He was later shifted to the Chanchalguda central jail, where former chairman of Satyam B Ramalinga Raju and his younger brother Rama Raju have been lodged since Saturday.  A prime prospect for probe by regulators and authorities investigating the Satyam fraud, acting-CEO Ram Mynampati appears to be the IT company's most valued asset and drew a salary more than that of founder Ramalinga Raju and all the directors put together.  At the same time, its independent directors, many of whom have quit Satyam board after the Maytas fiasco on December 16, got at least Rs 1 lakh (Rs 100,000) a month as commission and sitting fees.  Mynampati, who is now being questioned by the team of market regulator SEBI, got a total package of over Rs 3.5 crore (Rs 35 million) during the year ended March 2008, while founder and Chairman had to contend with just about one fifth.  A perusal of company documents reveals all the directors, except Mynampati, got a total of Rs 2.6 crore (Rs 26 million) as salary, commissions, sitting fees, professional fees and other receivables.  What is surprising is the difference between the package of Mynampati and all the others put together is about Rs 1 crore (Rs 10 million), almost the same that the second best package that was given to independent Satyam director Krisha G Palepu.  After Mynampati the package for Ramalinga Raju totals Rs 60.4 lakh (Rs 6.04 million), followed by his brother Rama Raju at Rs 44.07 lakh (Rs 4.40 million).  The company paid a total of Rs 1.56 crore (Rs 15.6 million) to its seven nonexecutive directors.  Other than V P Rama Rao, who was on the Satyam Board for just about a month, independent directors got between Rs 12 lakh to Rs 13.2 lakh (Rs 1.2-1.32 million) a year.  Harvard Business School professor Palepu bucked the trend and got Rs 91.91 lakh (Rs 9.19 million) for 2007-08, which includes a professional fees of Rs 79.51 lakh (Rs 7.95 million).

While welcoming the reconstitution of the scam-tainted Satyam board, the Nasscom chairman Ganesh Natrajan said the apex body had advised its members to desist from making "unsolicited offers" to the customers of the beleagured company, which has earned the dubious reputation of being 'India's Enron'.  The IT industry in the country was "mature" enough to resist such undesirable practices and poaching on the customer base of Satyam, whose business continuity needs to be ensured, he told PTI. 

The government had taken the right steps in the matter and Nasscom was hopeful that new board with proven track record of its directors would restore credibility of Satyam taking care of the liquidity aspect and uninterrupted business schedules, Natrajan said.  It was important to ensure that in the outsourcing, customers did not lose their faith in Indian companies, he stressed.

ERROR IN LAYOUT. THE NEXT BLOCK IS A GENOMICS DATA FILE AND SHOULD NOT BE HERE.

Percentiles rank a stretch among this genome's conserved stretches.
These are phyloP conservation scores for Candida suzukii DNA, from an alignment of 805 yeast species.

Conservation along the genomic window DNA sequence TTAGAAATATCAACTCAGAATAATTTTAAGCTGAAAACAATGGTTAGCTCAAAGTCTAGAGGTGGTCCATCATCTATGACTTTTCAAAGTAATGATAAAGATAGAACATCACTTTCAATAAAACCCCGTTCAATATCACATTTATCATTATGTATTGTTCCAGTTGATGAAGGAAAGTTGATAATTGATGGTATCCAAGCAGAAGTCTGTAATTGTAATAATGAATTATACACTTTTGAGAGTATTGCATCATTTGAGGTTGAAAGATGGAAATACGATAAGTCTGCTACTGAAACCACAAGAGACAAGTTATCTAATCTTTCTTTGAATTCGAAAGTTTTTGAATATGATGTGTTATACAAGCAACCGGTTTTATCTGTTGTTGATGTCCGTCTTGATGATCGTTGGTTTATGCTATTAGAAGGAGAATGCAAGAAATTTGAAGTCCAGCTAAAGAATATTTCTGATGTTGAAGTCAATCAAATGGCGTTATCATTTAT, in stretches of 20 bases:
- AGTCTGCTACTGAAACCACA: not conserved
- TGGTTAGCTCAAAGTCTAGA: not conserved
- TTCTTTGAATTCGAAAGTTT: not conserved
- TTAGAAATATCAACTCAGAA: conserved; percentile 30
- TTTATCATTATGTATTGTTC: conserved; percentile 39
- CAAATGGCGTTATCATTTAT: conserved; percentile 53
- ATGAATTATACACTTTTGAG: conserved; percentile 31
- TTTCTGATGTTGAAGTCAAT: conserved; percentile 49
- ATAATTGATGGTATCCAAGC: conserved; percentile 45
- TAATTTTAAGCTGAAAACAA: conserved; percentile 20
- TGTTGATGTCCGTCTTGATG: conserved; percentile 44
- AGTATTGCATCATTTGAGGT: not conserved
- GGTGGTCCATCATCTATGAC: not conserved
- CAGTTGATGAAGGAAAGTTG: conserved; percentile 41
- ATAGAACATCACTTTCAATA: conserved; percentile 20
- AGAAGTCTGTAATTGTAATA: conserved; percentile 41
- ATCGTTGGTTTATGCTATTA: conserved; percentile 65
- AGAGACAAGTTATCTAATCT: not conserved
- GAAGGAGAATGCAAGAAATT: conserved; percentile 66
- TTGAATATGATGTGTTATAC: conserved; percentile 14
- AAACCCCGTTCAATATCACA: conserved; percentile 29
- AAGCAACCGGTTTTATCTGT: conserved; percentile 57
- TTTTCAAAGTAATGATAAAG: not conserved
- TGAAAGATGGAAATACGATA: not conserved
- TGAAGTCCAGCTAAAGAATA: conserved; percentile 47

About a dozen lawsuits have been filed against Satyam Computer in US courts, charging the Indian IT firm with duping thousands of American investors out of billions of dollars.  Asked about the specific damages sought in the lawsuit, law firm Vianale & Vianale LLP's counsel Keneth J Vianale said that the sum duped could be in hundreds of millions of dollars.  Vianale said in an emailed statement to PTI: "We have not alleged a specific damages amount that we are seeking. That will be a subject of expert testimony.  "However, in cases of this sort, it is not unusual for the damages to be in the hundreds of millions of dollars."  Another law firm Pomerantz Haudek Block Grossman & Gross said that it "has commenced an investigation of the scandal on behalf of investor clients, and is exploring the possible claims that can be raised, including under the federal securities laws . . .  "and focusing on identification of possible defendants in addition to the Raju brothers, such as outside auditors, and on the location of assets in this country."  After the scandal was revealed, trading in Satyam shares was halted by the NYSE on January 7 and the stock exchange has said that it is assessing whether the firm deserves to stay on the bourses.  The trading could be resumed on Monday if its review is satisfactory, the exchange said in a statement.  In these lawsuits, Satyam Computer has been charged with duping thousands of American investors by artificially inflating share price.  While two lawsuits were filed on January 7, the day when Satyam's founder-chairman Ramalinga Raju resigned after disclosing massive financial irregularities to the tune of over a billion dollar, so far there has been nearly a dozen lawsuits that have been filed against the company.